The Mortgage Debate

So I was recently talking with my banks about renewing my mortgage which comes up for renewal at the end of summer.  After a bit of back and forth I’ve got the following offers on the table:

  1. Variable Rate: Prime +0.8% (3.05%), Closed, Five Year
  2. Fixed Rate: 3.75%, Closed, Five Year

My first thought was to go for a variable rate mortgage if I could get a cheap rate, but the banks aren’t moving on that rate.  I asked can you do better than the posted rate and the answer was no.  My credit isn’t a problem either, my one banker was commenting how ‘excellent’ it was.

So then I began to think about that small spread between the two rates, 0.7%, and wondered what are the odds the prime rate will go up over the next five years.  Fairly damn good in my mind.  With all this stimulus out there the government is going to have to watch for inflation like a hawk after we hit a recovery.  I would be surprised if rates did not go up at least three times over the next five years.  Then I started to look at some of the fine print.  If I go fixed I can switch to the new rate now rather than wait a few months to renew.  So that would save me about three hundred in interest costs.

The additional cost to go with the fixed rate is $945/year based on my current balance.  So it would cost more up front, but depending on rates over the next five years I could come out ahead.  I can’t know until after the five years is up which is going to be cheaper.

In the end I asked my wife her thoughts.  She pointed out a fixed rate would make planning a bit easier for a few years and said her preference is for a fixed.  She liked knowing what the rate is going to be.

I agreed with her points and decided to go with the fixed rate.  In the end I like the concept of some certainty over the next five years and I’m willing to pay for it.  It’s partly an emotional decision and I’m ok with that.

So how about you?  What would you choose and why?

12 thoughts on “The Mortgage Debate”

  1. I just made the same decision. I was offered those same rates and choose to go with fixed. I know that going with variable will usually will be the best option in the long run, but for peace of mind, we went with fixed.

  2. One thing I didn’t like about fixed rates is that it also meant the payments were fixed.
    I couldn’t pay off the mortgage fast enough.
    Or do they allow you to make extra payments these days?

  3. I made that decision about 2 years ago, and ended up on a 5 year fixed at 5.09%. So far it would have been much better to go for the variable, but who know what will happen over the next 3 years. Hopefully things don’t go to crazy and come 3 years from now things will be hovering back near the 5% range or lower. If not, maybe I’ll switch to the variable depending on how things are looking at the time.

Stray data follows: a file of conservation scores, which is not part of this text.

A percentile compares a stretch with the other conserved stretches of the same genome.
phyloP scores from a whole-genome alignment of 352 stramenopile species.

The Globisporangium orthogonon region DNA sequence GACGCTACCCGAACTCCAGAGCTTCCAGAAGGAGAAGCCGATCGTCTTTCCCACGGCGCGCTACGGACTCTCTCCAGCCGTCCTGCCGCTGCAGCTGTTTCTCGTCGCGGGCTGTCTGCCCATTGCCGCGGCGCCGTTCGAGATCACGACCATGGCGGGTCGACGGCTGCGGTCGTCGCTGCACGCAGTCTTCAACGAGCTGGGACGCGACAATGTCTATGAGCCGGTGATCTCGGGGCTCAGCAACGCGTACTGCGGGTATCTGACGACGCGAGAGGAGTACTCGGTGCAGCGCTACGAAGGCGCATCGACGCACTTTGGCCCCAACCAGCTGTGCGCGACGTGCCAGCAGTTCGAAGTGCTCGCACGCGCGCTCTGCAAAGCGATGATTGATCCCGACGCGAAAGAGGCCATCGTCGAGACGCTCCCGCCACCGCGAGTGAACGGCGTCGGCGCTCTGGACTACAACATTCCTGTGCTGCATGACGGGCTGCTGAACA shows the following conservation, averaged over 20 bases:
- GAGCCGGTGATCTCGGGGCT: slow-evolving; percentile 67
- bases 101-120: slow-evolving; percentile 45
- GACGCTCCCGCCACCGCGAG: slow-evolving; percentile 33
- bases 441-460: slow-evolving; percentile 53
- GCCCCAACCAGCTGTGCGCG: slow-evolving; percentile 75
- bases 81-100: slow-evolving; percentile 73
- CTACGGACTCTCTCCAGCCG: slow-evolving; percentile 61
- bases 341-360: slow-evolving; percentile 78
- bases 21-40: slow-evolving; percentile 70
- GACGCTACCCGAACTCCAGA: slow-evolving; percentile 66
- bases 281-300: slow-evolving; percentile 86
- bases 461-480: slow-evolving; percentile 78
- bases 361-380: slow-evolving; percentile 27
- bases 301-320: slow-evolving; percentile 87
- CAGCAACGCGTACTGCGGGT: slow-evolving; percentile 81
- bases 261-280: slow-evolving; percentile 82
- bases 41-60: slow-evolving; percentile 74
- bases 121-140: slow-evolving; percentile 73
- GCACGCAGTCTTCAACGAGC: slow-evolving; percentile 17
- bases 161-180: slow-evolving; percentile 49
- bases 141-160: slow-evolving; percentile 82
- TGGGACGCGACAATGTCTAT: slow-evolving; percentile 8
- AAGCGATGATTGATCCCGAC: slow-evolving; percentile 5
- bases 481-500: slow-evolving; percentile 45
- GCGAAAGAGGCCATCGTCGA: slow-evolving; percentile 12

4. this is really a no-brainer. Rates are supposed to hold until june of 2010 (according to the bank of Canada a few weeks ago) after that there’s almost a 0% chance that they will go down, if they go up even 0.25% you’ve already made the right decision.

    I got really lucky and picked up a variable rate last september for prime – 0.76% for 5 years. My current rate is 1.49% !!! pretty incredible. But if I were signing up for a new mortgage now, fixed at 3.75 for 5 years would be the way to go. I would even consider fixed at 4. something for 10 years if it were offered.

  5. @Hazy:

    Yes, you can still make extra payments on most fixed rate options. I am with RBC and I can make up to double my payment every month as well as 15% annual anniversary lump sums. With my existing term, I can also skip a month (should I ever need to) for every double up-payment I made. I can make two double up payments and consider those part of my emergency fund. If I don’t use those two months, they save me interest payments, if I need them in case of a sudden job loss etc, I can skip an equivalent number of months.

  6. It’s funny you’re posting about this today as I was just helping a friend out with some mortgage calculations.

    Firstly RBC, TD & BMO offered my friend 3.65% so ask your bank to match that.

    I was helping my friend decide between a 5 year fixed at 3.65% or the 10 year fixed at 5.25% … I too believe that inflation is going to be a serious concern 3-5 years out and that interest rates will be a good deal higher. If inflation is in the 6-9% range it’s very possible that when your 5 year term is up you’ll be renewing at a new 5 year rate that is higher than 7% … if that is the case then the 10 year 5.25% makes the most sense from a long term planning approach.

    As rates have nowhere to go but up in the next 5 years I think it’s safe to assume that going variable right now is not the right move!

    Look into a 10 year … run the numbers, it might be a better option!

  7. FT,

    I plan to pay off the mortgage in about six years or so. I’m going to keep investing for another year or two and then switch gears to killing off that mortgage as fast as possible.

    Everyone else,

    Thanks for the links and stories of other people’s decisions. It’s always interesting to see what how everyone would handle something like this.

    Tim

  8. AdamW, I thought the same thing about the 10 year at this point but the fine folds over at Canadian Mortgage Trends set me straight. You can take a look at their post over at http://www.canadianmortgagetrends.com/canadian_mortgage_trends/2009/05/fixed-mortgages-10-year-vs-5-year.html

    To sum it up, if the spread between a 5 year and 10 year rate is 1.5% the 10 year historically only came out better than the 5 year about 6% of the time. Now, this may be one of those times, but that’s not very good odds.

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